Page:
Hyundai Motor Company announced its plan to deploy its XCIENT fuel cell electric heavy-duty truck in California.

Hyundai Motor Company intends to deploy its latest hydrogen fuel cell electric heavy-duty trucks in California for two publicly sponsored projects aimed at improving the region’s air quality.

Hyundai’s demonstration trucks in the United States are based on the XCIENT Fuel Cell, the world’s first mass-produced hydrogen-powered heavy-duty truck.

XCIENT Fuel Cell made its debut in Switzerland last year and has since driven over one million kilometers in real-world settings to prove its commercial feasibility. The American model has a maximum driving range of 500 miles (800 kilometers).

Hyundai will use the knowledge learned from these public initiatives to grow its zero-emission commercial fleet business in the United States and form local relationships along the value chain.

Starting in the second quarter of 2023, Hyundai Motor will operate 30 units of Class 8 XCIENT Fuel Cell trucks in the United States, in collaboration with public and private partners. The deployment of Class 8 hydrogen-powered fuel cell trucks in the United States will be the largest ever.

The California Air Resources Board (CARB) and the California Energy Commission (CEC) recently awarded $22 million in grants to a consortium led by the Center for Transportation and the Environment (CTE) and Hyundai Motor to support this project, as well as $7 million in additional grants from the Alameda County Transportation Commission and the Bay Area Air Quality Management District.

By the second quarter of 2023, Hyundai’s NorCAL ZERO project, also known as Zero-Emission Regional Truck Operations with Fuel Cell Electric Trucks, will have deployed 30 Class 8 XCIENT Fuel Cell trucks with a 6×4 drive axle arrangement to northern California. The fleet operator for these trucks will be Glovis America, a logistics service provider. The trucks will be financed through a lease to the operator by Macquarie’s Specialized and Asset Finance business, which is part of the Commodities and Global Markets division.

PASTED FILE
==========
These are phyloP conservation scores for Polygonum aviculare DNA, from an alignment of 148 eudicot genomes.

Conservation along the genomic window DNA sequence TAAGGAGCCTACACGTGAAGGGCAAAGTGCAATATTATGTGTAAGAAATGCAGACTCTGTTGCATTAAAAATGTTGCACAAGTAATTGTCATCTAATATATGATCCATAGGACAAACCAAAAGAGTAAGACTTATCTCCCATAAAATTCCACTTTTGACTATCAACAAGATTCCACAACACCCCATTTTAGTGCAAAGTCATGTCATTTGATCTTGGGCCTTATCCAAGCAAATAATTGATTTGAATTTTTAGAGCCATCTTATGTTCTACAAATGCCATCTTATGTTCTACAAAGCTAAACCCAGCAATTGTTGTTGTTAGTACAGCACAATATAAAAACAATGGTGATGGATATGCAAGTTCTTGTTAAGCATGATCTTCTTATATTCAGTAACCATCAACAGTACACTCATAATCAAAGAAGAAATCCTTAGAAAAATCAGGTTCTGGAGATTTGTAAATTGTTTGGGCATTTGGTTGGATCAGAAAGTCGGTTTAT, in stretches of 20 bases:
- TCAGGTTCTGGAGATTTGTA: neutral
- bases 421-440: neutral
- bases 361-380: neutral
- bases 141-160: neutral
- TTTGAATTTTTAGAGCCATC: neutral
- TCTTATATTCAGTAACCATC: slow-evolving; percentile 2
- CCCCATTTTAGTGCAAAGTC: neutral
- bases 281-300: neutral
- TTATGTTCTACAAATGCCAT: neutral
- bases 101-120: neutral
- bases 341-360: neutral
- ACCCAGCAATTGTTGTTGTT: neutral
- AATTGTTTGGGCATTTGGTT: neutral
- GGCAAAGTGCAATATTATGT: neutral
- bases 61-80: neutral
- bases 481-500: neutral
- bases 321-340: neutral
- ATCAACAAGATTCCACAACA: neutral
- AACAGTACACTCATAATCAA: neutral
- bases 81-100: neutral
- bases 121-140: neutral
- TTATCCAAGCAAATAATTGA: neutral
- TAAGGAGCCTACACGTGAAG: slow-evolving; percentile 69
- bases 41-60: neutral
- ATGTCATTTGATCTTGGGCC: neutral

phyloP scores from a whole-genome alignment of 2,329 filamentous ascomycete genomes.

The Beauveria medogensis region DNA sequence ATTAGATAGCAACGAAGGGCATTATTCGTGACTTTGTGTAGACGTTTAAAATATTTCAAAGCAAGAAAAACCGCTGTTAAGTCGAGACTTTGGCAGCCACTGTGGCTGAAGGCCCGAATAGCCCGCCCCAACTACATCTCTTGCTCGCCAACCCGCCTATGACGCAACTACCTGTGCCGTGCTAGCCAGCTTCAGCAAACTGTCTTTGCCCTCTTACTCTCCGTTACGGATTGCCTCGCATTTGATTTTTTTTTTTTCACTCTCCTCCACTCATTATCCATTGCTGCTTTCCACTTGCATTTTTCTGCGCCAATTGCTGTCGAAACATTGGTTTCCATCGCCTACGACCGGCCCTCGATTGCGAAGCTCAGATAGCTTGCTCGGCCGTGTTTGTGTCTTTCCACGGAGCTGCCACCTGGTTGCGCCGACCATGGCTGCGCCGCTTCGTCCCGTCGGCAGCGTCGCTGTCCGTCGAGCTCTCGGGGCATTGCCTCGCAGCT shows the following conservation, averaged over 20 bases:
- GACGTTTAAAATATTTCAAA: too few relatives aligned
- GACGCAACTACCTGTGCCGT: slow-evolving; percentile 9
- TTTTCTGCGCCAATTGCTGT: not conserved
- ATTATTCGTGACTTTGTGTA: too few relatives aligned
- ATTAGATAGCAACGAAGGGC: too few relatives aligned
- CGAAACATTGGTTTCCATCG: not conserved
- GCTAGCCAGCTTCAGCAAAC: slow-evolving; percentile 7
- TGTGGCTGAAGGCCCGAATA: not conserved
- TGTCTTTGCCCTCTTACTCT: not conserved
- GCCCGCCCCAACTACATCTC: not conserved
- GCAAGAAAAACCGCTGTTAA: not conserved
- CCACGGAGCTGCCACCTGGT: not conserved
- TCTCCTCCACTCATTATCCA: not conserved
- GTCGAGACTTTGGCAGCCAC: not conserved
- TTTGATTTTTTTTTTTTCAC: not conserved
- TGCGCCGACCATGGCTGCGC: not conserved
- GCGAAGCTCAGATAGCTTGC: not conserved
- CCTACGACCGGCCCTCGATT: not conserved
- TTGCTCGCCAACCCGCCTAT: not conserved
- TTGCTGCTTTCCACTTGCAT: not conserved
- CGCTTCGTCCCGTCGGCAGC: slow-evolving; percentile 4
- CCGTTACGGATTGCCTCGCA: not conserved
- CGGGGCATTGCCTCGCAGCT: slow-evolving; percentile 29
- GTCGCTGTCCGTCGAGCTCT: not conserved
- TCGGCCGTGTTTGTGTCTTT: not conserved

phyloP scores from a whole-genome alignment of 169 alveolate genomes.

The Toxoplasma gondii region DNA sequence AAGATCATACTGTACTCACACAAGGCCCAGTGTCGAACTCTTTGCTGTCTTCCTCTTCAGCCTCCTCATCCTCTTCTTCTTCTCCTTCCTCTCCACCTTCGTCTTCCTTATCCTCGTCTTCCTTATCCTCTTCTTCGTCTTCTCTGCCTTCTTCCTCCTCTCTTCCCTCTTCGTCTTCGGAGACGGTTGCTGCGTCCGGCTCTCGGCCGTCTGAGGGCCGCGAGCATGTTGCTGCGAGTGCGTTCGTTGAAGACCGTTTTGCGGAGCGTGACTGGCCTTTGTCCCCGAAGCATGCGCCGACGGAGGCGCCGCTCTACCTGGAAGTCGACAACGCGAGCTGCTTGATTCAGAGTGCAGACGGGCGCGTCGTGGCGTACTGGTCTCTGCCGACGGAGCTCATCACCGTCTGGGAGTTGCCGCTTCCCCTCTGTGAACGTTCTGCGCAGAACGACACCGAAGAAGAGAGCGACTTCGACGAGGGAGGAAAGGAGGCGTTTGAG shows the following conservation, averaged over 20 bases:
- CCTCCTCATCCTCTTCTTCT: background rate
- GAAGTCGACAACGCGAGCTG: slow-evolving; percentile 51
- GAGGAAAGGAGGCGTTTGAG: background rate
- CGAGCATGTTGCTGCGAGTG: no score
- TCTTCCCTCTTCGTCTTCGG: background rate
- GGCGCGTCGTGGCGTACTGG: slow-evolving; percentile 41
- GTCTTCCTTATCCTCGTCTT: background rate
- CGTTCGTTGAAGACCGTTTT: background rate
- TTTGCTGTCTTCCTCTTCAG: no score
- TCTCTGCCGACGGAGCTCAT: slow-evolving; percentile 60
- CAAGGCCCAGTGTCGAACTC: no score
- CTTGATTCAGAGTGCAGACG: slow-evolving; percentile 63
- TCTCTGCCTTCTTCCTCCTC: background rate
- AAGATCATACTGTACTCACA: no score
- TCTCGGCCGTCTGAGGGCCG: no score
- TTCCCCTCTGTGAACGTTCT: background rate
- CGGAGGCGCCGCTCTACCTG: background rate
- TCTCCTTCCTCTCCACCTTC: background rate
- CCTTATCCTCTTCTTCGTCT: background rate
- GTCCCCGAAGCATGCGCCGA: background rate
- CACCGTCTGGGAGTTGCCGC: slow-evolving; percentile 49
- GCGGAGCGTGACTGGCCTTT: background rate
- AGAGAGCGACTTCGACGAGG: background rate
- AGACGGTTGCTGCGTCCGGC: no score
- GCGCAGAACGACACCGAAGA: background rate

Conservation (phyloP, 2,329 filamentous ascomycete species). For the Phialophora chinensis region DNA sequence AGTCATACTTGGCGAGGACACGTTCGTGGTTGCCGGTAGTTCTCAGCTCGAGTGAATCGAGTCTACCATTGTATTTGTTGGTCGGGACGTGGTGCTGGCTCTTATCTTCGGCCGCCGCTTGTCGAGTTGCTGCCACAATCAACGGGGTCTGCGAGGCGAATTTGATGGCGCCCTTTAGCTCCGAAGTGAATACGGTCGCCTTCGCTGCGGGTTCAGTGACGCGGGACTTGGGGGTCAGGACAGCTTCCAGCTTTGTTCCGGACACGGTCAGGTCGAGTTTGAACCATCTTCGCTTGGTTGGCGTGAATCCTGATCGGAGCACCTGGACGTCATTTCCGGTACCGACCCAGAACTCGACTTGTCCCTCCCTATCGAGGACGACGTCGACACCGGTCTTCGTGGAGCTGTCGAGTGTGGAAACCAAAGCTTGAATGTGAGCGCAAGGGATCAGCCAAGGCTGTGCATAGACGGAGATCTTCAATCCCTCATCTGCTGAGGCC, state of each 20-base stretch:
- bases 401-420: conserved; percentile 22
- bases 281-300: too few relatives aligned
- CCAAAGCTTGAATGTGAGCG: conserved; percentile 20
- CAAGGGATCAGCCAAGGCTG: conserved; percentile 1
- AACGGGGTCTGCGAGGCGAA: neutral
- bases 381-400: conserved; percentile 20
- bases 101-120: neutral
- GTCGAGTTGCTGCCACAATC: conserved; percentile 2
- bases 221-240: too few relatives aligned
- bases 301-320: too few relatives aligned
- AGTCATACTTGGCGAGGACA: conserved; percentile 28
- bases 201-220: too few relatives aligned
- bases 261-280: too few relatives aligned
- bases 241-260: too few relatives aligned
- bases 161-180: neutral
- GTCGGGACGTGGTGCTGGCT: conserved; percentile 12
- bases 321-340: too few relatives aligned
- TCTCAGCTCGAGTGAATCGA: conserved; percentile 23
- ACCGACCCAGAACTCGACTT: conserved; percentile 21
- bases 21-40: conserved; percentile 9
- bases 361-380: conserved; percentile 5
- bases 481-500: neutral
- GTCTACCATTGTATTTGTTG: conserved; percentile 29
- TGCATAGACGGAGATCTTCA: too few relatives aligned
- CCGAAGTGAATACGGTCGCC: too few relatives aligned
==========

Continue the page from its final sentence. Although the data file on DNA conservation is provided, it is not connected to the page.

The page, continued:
The group also intends to build a high-capacity hydrogen refueling station in Oakland, California, capable of supporting up to 50 trucks with a 30-kilogram fill.

The South Coast Air Quality Management District (South Coast AQMD) recently received Hyundai Motor a $500,000 funding to demonstrate two Class 8 XCIENT Fuel Cell heavy-duty trucks in Southern California. The project, which is largely supported by the US Environmental Protection Agency (EPA), helps the South Coast Air Basin meet clean air standards by lowering emissions from diesel trucks.

In August, Hyundai Motor and its fleet partner expect to start running these vehicles. For a 12-month period, they will be used for long-haul freight operations between warehouses in southern California. Hyundai will also collaborate with First Element Fuel (FEF), the market leader in hydrogen refueling stations in California, to refuel the trucks at three hydrogen refueling stations throughout the state.

Because of the XCIENT Fuel Cell truck’s solid track record in Europe, Hyundai Motor was able to win the support of California financing agencies and local communities to demonstrate its hydrogen fuel cell heavy-duty commercial vehicles. Hyundai announced in 2020 that by 2025, it would deliver 1,600 XCIENT Fuel Cell trucks to Europe. The first 46 units were shipped to Switzerland last year, and in 11 months of duty, they have accumulated a total mileage of over one million kilometers, or roughly 620,000 miles. In comparison to diesel-powered vehicles, the fleet has decreased CO2 emissions by an estimated 630 tons over that time.

Because the hydrogen will be stored in higher quantities on the vehicle in tanks rated at 700 bar, or around 10,000 psi, the Class 8 XCIENT Fuel Cell trucks that Hyundai will deploy in California will have a maximum driving range of 500 miles. The Class 8 XCIENT Fuel Cell truck’s maximum gross combined weight will be more than 37 tons, or around 82,000 pounds.

Arnes Biogradlija
Creative Content Director at EnergyNews.Biz

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